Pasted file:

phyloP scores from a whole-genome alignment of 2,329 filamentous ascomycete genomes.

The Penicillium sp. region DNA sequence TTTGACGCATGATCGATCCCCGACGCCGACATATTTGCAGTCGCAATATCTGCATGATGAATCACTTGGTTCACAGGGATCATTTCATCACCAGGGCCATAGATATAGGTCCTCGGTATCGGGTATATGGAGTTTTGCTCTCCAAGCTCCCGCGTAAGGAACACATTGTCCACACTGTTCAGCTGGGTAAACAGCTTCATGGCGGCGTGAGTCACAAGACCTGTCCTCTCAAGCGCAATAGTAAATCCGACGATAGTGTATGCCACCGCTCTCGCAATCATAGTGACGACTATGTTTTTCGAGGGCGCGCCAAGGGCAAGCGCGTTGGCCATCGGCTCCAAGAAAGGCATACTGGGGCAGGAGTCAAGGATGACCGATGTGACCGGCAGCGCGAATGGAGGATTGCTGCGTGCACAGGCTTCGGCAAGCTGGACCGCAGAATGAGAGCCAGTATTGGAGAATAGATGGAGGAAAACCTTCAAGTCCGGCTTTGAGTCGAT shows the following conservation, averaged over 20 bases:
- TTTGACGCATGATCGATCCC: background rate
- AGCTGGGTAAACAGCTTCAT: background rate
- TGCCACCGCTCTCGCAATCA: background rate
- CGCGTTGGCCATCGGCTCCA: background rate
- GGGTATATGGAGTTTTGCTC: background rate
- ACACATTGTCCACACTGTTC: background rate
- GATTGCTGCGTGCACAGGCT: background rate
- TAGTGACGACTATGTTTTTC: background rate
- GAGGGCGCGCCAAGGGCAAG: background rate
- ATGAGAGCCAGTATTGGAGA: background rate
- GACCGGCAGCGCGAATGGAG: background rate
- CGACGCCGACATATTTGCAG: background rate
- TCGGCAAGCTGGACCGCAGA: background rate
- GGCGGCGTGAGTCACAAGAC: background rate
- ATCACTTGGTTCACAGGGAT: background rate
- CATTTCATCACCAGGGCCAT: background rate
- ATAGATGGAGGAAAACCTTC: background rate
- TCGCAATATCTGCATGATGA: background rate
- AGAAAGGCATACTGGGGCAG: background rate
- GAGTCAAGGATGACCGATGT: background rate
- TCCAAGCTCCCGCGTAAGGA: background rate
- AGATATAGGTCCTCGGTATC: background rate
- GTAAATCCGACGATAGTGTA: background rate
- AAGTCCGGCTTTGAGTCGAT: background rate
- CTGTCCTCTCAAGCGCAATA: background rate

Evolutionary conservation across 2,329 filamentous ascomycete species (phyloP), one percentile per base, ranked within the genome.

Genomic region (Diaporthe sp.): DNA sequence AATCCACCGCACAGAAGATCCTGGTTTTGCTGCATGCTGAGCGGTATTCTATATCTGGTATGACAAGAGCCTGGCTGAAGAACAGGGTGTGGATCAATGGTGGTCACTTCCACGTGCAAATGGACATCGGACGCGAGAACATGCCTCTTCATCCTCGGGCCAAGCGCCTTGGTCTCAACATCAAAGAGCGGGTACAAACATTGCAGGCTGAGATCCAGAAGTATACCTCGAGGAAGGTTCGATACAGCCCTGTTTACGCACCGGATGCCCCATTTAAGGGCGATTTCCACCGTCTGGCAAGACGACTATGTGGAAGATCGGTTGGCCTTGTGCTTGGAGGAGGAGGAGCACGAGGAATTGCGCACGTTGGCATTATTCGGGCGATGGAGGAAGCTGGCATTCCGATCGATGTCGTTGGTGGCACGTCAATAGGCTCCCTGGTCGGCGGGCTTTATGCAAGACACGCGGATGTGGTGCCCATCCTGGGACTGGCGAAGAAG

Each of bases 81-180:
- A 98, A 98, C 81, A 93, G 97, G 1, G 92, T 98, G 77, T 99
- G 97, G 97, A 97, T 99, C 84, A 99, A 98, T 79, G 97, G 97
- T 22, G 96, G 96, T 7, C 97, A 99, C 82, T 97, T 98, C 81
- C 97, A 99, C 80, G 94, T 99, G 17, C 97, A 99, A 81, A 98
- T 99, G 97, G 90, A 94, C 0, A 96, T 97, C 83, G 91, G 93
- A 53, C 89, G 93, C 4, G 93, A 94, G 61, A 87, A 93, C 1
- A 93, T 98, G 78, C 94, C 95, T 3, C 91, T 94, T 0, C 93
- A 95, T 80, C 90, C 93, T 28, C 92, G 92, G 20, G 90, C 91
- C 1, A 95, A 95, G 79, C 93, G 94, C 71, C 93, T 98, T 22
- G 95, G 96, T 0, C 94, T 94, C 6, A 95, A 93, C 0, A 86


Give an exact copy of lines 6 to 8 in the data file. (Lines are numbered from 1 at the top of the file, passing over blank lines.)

- CGCGTTGGCCATCGGCTCCA: background rate
- GGGTATATGGAGTTTTGCTC: background rate
- ACACATTGTCCACACTGTTC: background rate